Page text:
In the summer of 1973, Gail Harris (Michelle Williams) received a phone call informing her that her 16-year-old son John Paul Getty III (Charlie Plummer, "The Dinner," no relation to Christopher) had been kidnapped and was being held for $17 million in ransom. Her former father-in-law, billionaire John Paul Getty (Christopher Plummer), refused to pay it despite having "All the Money in the World."
Director Ridley Scott ("The Martian") made headlines with his decision to replace disgraced actor Kevin Spacey, originally cast as the billionaire oilman, with his original choice, the more age appropriate Christopher Plummer. He's pulled off the seemingly impossible, scheduling Thanksgiving time reshoots and still making his Christmas release date with a seamless looking film. But that drama should not overshadow the merits of his movie, a family psychological drama, biopic and thriller deftly pulled together by David Scarpa (2008's "The Day the Earth Stood Still") based on John Pearson's book.
The film opens with the infamous kidnapping in a scene that is at once an homage to "La Dolce Vita" and a swift characterization of the young Getty III, a long-haired stylishly dressed and confident youth who assures the prostitutes who wish to mother him that he's capable of taking care of himself. A minute later, he'd just love to have his mother by his side.
After assuring the kidnappers that she doesn't have any money, Gail grits her teeth and makes her way to her former father-in-law's, a flashback to San Francisco in the 60's informing of her prior happy family life when his father's complete disinterest was only beginning to show its toll on John Paul Getty II (Andrew Buchan, TV's 'Broadchurch'). It is he who fills us in on his father's genius as we see the younger version's far-sighted approach to extracting Saudi Arabia's oil, then building the first super tanker to contain it. Encouraged by Gail to write to his father, the family is overjoyed to be invited to Rome where Getty II is informed he'll become a VP in an industry he knows nothing about to 'sink or swim.' A bond is formed between Getty and his grandson when the young man takes an interest in his art (and is given an ancient Egyptian figure Getty values at $1.2 million), answers his correspondence and hears grandpa's belief that he is the reincarnation of Roman Emperor Hadrian. Despite that extravagant gift, we also learn that Getty was so miserly, he washed his own underwear in hotel bathrooms. When her husband quickly sunk into debauched addiction, Gail smartly used the old man's cheapness by refusing alimony in divorce proceedings to gain custody of her children.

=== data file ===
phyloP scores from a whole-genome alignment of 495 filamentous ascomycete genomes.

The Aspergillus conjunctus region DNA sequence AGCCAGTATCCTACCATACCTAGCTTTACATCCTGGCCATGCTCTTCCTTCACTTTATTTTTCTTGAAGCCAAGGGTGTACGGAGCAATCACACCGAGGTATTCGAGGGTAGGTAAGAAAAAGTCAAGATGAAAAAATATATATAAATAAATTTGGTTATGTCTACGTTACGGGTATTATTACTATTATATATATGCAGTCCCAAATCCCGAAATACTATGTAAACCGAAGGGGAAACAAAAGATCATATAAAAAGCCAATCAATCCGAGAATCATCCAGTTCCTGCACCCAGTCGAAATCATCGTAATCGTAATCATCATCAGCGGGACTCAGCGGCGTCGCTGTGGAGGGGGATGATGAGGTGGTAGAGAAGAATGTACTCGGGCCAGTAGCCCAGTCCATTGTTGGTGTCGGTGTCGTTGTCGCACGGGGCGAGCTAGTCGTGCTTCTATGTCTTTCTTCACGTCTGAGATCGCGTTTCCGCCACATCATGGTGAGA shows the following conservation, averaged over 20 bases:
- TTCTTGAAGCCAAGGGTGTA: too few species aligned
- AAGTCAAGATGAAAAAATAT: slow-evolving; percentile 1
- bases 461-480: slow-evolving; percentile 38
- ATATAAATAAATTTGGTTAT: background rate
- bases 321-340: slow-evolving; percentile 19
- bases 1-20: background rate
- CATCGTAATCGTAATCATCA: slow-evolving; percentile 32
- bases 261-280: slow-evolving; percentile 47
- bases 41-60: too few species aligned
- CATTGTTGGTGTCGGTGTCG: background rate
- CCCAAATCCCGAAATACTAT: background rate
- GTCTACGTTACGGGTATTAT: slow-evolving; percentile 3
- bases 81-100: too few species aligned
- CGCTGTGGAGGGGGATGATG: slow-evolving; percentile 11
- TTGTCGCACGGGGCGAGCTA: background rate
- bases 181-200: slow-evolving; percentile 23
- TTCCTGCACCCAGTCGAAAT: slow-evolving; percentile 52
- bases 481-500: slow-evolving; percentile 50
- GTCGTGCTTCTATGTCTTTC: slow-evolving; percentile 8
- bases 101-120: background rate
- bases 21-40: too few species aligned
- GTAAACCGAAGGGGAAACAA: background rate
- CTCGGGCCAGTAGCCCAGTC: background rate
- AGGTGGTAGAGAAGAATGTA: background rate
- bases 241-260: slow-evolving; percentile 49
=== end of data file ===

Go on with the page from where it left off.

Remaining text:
As the chicly suited Gail waits for an audience, Getty conspires with his security and business manager Fletcher Chase (the oddly cast Mark Wahlberg), who is tasked with helping Gail secure the release of his grandson. At her apartment, they watch as the old man tells press he won't spend a penny, arguing that if he paid the ransom, more grandchildren would be snatched. Chase's initial investigation leads to the credible theory that Getty III planned the kidnapping himself, something grandpa is all too ready to believe. But when Getty III, being held in the Calabrian countryside, uses his wits to escape and gets a call through to Gail, its termination reveals an ugly truth - his frustrated kidnappers have sold him to a far more dangerous 'investor,' Mammoliti (Marco Leonardi, "Black Souls").
Scott weaves back and forth in time to flesh out the family history which informs the summer of '73 and one comes away aghast at the soul curdling effect of vast wealth and full of admiration for the wily strength of Gail Harris. The tale is utter madness, including a climax where the victim's release puts him in the most danger, even after the horrific experience of brutal mutilation. The chameleon-like Williams slips into the role of a well-bred young woman capable of moving in high society yet preferring independence, her adopted accent like Katherine Kepburn's without the characteristic vocal inflections. Her interactions with Plummer are deliciously caustic. As her nemesis, Plummer is a bundle of contradictions with a shocking cruel streak (Wahlberg's best scene is his reaction to one of Getty's late-breaking ploys). He's like 'The Simpsons'' Mr. Burns come to life, sentiment and empathy present, but controlled by self interest. French actor Romain Duris ("The Beat That My Heart Skipped") plays Cinquant, one of the original kidnappers who forms a bond with the victim, acting as a buffer between Gail and Mammoliti.
Dariusz Wolski ("The Martian") gives the film the look of its time, San Francisco cooly corporate, Getty's world shrouded in darkness, his grandson's imprisonment in autumnal, tumble down countryside. The soundtrack further fleshes out time and place, the Rolling Stones' 'Wild Horses' the perfect segue to Morocco, composer David Pemberton's ("The Counselor") score subtly yet effectively jarring. Costume designer Janty Yates ("Gladiator") dresses Gail in Jackie-O chic, her son boho style.
Scott's film tapers off a bit at the end, Gail and Fletcher's parting anticlimactic after all they've gone through together. But his last image of Getty speaks volumes.
Robin did not see this film.
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